From very humble beginnings, French painter Victor Gilbert would find popularity among the public as well as the State. His works would be purchased by collectors and the government alike for its realistic depictions of everyday life and for its eventual transition to softer, more "picturesque" scenes of elegant middle class women and family life.
Gilbert's style spanned two movements, the Realist and the later Impressionist, which can both be seen in his body of work. His lack of formal training meant he learned from each experience, each viewing of another artist's work, and each experiment. Though he did receive some training at the Ecole de La Ville de Paris, and was also able to study under Victor Adam and Charles Busson later in his career, he worked mostly as an artisan, doing decorative paint work, during his earliest period.
Despite any formal education he worked to quickly establish a good reputation as a genre painter, and was embraced by the Parisian public. His depiction of "Belle Epoque" Paris was a common and beloved theme, but Gilbert delivered a less "prettified" view, that nonetheless revealed the finest details of city life.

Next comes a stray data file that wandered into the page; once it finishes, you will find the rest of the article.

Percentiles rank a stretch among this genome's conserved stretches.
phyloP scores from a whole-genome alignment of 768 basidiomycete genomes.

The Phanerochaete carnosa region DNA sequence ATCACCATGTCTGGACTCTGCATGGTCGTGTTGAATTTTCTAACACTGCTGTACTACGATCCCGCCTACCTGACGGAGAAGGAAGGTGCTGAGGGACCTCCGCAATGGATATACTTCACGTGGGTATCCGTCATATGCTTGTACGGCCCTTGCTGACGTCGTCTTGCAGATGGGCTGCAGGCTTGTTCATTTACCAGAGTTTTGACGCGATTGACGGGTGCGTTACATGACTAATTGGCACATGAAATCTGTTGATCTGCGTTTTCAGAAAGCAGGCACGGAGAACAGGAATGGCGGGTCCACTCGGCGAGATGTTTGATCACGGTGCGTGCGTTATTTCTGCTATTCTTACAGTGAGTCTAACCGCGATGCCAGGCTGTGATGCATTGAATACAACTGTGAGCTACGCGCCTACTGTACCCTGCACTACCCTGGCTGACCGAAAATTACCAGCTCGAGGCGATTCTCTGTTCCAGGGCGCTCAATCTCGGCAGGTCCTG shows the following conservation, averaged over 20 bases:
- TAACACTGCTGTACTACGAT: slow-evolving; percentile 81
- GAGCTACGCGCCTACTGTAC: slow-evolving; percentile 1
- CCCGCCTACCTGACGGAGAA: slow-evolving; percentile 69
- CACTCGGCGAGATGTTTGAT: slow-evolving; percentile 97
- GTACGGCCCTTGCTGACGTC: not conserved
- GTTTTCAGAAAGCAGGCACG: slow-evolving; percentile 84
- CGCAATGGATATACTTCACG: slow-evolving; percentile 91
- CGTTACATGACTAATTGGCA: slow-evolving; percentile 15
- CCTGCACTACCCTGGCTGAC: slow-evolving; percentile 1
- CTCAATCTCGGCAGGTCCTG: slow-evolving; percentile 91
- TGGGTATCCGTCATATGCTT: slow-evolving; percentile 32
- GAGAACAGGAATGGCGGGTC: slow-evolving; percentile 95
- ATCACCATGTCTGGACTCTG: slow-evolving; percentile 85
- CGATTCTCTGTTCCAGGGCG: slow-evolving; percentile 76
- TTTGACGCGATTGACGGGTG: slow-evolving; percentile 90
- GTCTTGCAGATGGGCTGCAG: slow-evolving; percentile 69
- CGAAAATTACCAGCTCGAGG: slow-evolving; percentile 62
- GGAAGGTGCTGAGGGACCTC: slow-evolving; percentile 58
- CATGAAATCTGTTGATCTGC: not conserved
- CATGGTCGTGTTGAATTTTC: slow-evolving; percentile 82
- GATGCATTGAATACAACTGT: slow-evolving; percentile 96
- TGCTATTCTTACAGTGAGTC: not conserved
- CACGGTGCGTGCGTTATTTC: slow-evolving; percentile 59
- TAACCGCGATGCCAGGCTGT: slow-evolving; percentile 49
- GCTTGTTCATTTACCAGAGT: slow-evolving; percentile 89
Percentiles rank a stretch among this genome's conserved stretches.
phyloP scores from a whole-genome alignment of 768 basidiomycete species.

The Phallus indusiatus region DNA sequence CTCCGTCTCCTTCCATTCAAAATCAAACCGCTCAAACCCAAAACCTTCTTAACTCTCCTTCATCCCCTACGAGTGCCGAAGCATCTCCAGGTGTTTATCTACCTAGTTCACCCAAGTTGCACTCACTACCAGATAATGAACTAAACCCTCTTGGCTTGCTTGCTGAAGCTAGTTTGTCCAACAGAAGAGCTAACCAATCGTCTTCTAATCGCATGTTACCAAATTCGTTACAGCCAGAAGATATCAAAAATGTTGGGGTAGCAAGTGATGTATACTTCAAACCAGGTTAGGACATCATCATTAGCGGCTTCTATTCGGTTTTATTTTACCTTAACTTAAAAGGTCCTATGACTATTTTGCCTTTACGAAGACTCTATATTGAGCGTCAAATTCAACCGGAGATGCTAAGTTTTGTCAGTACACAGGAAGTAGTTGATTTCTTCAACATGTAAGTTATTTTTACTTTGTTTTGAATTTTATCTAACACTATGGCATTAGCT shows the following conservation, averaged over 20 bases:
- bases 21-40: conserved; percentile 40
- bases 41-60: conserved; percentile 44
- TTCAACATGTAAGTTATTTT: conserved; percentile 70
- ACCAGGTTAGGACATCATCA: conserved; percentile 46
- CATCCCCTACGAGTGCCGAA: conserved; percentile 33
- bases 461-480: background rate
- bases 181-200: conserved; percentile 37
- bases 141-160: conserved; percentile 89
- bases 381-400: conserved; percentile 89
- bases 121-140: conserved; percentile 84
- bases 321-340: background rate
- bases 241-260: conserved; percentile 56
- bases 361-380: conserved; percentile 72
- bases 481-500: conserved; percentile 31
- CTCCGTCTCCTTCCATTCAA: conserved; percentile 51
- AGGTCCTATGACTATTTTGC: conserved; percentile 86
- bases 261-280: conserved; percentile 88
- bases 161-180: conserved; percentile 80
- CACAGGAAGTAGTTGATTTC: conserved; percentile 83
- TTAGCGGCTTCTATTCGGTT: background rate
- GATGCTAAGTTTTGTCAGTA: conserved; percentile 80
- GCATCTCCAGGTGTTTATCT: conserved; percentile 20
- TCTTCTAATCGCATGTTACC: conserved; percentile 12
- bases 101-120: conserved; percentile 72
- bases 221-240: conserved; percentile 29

Gilbert first exhibited in 1873, and continued to submit regularly to the Salon until 1933. In 1874 he made the acquaintance of Pierre Martin, who was a key supporter of the Impressionists and collected their work, which eventually included Gilbert's. It was his patronage that allowed the artist to devote himself to his art on a full time basis.
By 1889 Gilbert was given the award d'argent, and in 1897 he was made a knight of the Legion d'honneur. The year 1926 brought him the Prix Leon Bonnat. Gilbert continued to work until his death in 1933.